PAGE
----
A set of new automated porters are part of a $324 million remake of MIA’s baggage system designed to make baggage handling three times faster than it was before. The new system debuts this month.
(TNS) — A yellow, stainless steel topped table glided across the cement floor of the 18,000-square-foot space carrying a checked suitcase. No human attached.
The table pulled up to a screening station and parked in front of Shonte Hardwick, an officer with the Transportation Safety Administration at Miami International Airport. The table’s “headlight” turned red, meaning a TSA officer had flagged it for further review. Hardwick put on her latex gloves and grabbed a pair of pliers to break the bag’s lock. Inside she found two bottles of rum, two blocks of cheese and two jars of seasoning — all tested and OK’d for travel.
Hardwick slipped a notice of inspection inside the bag, repacked it, and then replaced the lock with a zip tie. The table glided away, its light now green as it dropped the bag back on the conveyor belt on its journey to its plane.
The new automated porters are part of a $324 million remake of MIA’s baggage system designed to make baggage handling three times faster than before. The new system debuts this month.
Before the renovation, Hardwick had to lug 50-pound bags around the screening room. The 17-year MIA veteran said she suffered muscle spasms after three to four hours on the job.
“This has made it a whole heck of a lot easier,” she said. “We appreciate it.”
The new baggage system includes nearly nine miles of new and rerouted conveyor belts, 12 new explosive detection machines, 52 new baggage screening stations, 102 new robot tables, and a reconfigured screening room. Parsons-Odebrecht is leading the construction. TSA can now screen 7,000 bags per hour, speeding up the journey from ticketing to airplane for checked bags by three times, according to MIA’s director, Lester Sola. The system is a crucial part of the airport’s overall expansion plan.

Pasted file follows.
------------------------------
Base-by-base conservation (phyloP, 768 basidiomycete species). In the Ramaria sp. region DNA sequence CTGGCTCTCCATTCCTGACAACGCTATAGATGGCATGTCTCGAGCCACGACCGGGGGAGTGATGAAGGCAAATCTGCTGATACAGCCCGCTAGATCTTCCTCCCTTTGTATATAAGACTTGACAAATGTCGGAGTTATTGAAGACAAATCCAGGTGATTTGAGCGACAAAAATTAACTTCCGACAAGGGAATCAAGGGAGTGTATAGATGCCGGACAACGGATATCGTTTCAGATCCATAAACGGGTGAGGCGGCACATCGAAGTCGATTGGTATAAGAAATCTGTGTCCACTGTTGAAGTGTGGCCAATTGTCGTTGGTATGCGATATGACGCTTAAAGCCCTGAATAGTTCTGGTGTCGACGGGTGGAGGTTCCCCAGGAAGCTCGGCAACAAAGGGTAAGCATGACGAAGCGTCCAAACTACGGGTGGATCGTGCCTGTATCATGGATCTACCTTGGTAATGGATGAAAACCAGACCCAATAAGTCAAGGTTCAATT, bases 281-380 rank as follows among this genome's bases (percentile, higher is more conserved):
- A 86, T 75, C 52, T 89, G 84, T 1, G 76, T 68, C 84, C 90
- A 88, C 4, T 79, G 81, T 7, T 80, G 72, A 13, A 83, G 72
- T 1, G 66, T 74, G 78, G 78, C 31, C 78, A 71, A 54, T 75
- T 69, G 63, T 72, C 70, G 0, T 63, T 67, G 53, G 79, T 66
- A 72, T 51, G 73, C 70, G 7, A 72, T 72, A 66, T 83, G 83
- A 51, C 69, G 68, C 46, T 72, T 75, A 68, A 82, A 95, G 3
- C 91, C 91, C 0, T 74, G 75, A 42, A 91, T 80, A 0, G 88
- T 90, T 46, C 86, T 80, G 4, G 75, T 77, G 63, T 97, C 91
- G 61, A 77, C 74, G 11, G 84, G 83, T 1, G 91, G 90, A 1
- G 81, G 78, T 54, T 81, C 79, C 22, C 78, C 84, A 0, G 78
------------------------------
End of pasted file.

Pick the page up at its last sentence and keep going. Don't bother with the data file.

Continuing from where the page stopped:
Forty-six million passengers are expected to travel through the airport this year — one million more than last year. Sola said the automated baggage screening system is needed to increase the airport’s annual capacity to 77 million passengers by 2040.
“In order to stay ahead and build that capacity, you have to build infrastructure like this,” Sola said.
The bulk of the project’s $324 million budget goes to construction, which began in 2017, according to a monthly airport status report from the county. TSA provided a $101.2 million grant, the largest grant the federal agency has awarded in seven years. The Florida Department of Transportation contributed $13 million.
Eighteen airlines are currently using the system, and another 32 will transition when it is fully operational in September 2020, servicing concourses E, F, G, H and J. American Airlines, the airport’s largest carrier, has a separate system.
The new system’s robot tables are replacing some of the work being done behind the scenes at MIA, but still, the agency is hiring, said Dan Ronan, the airport’s Federal Security Director.
“The efficiency that this system gives us, as well as the reduction in staffing needed because bags are being moved by robot tables and not people, allows the airport to plan for the growth it’s going to see over the next 15 years,” he said.
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